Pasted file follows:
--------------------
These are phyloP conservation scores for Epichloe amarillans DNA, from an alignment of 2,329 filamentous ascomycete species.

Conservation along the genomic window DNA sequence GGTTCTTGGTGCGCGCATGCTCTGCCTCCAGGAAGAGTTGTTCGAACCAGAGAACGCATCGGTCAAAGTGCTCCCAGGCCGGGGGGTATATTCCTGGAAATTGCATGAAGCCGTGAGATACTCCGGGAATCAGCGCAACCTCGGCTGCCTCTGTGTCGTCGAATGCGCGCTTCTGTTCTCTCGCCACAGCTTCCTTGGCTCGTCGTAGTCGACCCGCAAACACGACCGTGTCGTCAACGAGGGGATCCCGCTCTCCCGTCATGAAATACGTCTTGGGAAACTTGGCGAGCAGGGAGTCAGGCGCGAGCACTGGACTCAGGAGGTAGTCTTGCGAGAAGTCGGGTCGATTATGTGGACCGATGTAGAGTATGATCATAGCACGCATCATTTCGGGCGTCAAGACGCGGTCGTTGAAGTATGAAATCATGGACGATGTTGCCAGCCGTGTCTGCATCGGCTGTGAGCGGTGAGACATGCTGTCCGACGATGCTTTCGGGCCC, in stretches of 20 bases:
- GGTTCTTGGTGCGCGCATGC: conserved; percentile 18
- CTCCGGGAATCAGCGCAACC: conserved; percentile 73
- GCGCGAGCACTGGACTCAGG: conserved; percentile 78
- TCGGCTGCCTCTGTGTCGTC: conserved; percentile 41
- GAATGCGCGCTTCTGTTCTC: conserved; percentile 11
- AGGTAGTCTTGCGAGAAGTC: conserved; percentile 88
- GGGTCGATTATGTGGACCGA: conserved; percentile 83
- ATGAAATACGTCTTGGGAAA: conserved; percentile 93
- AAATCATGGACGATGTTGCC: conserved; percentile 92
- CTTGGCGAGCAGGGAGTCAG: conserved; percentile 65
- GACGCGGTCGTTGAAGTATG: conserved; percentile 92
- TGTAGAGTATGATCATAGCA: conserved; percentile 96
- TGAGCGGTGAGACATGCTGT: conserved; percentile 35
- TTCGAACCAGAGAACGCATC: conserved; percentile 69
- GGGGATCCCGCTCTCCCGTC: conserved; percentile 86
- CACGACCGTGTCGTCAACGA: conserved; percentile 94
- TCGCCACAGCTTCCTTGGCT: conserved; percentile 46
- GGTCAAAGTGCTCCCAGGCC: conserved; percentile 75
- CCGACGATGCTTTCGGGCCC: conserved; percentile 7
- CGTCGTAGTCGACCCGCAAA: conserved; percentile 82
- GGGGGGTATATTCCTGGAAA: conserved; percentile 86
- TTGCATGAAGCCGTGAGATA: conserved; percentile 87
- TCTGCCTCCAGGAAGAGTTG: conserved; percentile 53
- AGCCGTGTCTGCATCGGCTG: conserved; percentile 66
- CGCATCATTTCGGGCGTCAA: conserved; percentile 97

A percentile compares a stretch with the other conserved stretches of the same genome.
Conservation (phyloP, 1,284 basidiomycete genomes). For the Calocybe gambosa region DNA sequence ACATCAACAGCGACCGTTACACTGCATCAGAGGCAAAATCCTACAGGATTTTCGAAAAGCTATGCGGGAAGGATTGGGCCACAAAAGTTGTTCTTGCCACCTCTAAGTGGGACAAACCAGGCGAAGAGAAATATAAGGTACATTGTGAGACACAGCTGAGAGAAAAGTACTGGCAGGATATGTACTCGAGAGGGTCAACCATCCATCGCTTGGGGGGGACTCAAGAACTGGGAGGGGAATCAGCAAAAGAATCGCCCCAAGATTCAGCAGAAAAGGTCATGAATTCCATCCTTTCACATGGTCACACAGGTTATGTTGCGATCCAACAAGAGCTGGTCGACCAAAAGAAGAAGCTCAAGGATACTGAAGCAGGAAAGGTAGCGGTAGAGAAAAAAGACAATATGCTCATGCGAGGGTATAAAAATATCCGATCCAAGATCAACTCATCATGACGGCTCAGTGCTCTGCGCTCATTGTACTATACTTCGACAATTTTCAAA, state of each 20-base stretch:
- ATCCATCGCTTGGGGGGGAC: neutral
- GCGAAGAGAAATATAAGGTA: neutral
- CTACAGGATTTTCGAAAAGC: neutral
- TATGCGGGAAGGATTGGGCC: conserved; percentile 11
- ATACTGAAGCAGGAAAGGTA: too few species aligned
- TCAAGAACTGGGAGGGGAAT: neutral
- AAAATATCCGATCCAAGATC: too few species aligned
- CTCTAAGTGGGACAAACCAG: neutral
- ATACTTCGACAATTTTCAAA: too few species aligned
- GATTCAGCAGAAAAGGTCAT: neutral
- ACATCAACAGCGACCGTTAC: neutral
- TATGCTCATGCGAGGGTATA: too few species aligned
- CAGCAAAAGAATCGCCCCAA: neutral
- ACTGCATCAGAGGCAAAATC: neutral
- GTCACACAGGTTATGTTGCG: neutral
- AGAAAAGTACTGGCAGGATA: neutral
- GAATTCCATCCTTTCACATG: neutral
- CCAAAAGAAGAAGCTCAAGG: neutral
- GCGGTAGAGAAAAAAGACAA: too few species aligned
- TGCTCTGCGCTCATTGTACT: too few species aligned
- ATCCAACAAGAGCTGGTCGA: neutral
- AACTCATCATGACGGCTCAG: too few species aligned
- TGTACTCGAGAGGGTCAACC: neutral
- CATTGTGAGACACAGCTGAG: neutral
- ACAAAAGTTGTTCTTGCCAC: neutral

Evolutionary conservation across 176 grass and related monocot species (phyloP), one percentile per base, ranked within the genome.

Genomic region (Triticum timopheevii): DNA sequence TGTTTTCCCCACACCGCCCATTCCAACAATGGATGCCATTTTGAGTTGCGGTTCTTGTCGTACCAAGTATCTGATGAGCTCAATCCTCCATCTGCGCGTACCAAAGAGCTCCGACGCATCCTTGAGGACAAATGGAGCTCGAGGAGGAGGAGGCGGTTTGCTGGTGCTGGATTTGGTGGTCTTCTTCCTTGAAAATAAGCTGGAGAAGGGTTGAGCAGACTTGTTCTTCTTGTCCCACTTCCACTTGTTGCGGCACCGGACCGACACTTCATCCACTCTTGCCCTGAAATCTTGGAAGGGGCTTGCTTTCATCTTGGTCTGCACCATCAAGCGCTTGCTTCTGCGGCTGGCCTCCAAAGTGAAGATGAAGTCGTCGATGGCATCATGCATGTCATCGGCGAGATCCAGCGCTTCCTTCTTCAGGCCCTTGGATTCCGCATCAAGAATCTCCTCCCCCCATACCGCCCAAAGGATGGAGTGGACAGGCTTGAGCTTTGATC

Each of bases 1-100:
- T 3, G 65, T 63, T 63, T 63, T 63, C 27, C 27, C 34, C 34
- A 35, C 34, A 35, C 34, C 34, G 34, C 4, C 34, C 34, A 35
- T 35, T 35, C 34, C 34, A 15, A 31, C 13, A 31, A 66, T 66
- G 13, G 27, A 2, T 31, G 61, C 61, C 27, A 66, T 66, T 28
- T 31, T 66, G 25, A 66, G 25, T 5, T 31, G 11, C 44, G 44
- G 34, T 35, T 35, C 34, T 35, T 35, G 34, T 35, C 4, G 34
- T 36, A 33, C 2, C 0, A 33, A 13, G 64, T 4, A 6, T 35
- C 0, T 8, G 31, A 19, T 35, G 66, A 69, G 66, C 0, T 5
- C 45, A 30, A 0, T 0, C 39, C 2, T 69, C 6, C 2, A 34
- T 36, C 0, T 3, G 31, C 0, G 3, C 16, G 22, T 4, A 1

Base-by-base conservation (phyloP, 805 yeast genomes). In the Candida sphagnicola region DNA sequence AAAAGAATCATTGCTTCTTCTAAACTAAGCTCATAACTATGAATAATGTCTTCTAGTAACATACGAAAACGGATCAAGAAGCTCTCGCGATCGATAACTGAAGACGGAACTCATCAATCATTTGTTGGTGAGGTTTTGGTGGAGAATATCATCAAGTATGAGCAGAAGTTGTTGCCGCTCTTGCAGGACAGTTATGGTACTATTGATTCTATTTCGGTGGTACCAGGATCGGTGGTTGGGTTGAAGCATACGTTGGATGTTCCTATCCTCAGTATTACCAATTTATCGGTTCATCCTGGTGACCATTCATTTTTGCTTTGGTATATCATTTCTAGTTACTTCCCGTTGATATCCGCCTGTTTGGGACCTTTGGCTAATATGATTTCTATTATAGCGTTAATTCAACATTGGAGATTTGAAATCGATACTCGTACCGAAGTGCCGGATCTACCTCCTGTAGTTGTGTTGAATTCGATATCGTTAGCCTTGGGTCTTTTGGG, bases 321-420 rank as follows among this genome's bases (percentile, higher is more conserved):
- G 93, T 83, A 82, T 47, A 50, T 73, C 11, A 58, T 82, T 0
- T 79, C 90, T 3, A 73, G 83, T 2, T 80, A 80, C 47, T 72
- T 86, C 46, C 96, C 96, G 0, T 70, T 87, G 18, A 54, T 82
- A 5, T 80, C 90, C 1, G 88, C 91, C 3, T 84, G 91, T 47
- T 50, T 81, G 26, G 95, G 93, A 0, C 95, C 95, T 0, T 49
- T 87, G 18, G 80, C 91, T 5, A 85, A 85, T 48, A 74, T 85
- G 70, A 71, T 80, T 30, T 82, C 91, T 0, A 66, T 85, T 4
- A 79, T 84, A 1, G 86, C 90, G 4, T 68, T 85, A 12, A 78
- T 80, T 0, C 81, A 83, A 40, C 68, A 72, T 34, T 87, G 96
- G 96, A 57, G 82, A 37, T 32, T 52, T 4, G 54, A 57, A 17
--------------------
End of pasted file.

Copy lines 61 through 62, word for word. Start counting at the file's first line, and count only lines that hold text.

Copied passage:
- G 13, G 27, A 2, T 31, G 61, C 61, C 27, A 66, T 66, T 28
- T 31, T 66, G 25, A 66, G 25, T 5, T 31, G 11, C 44, G 44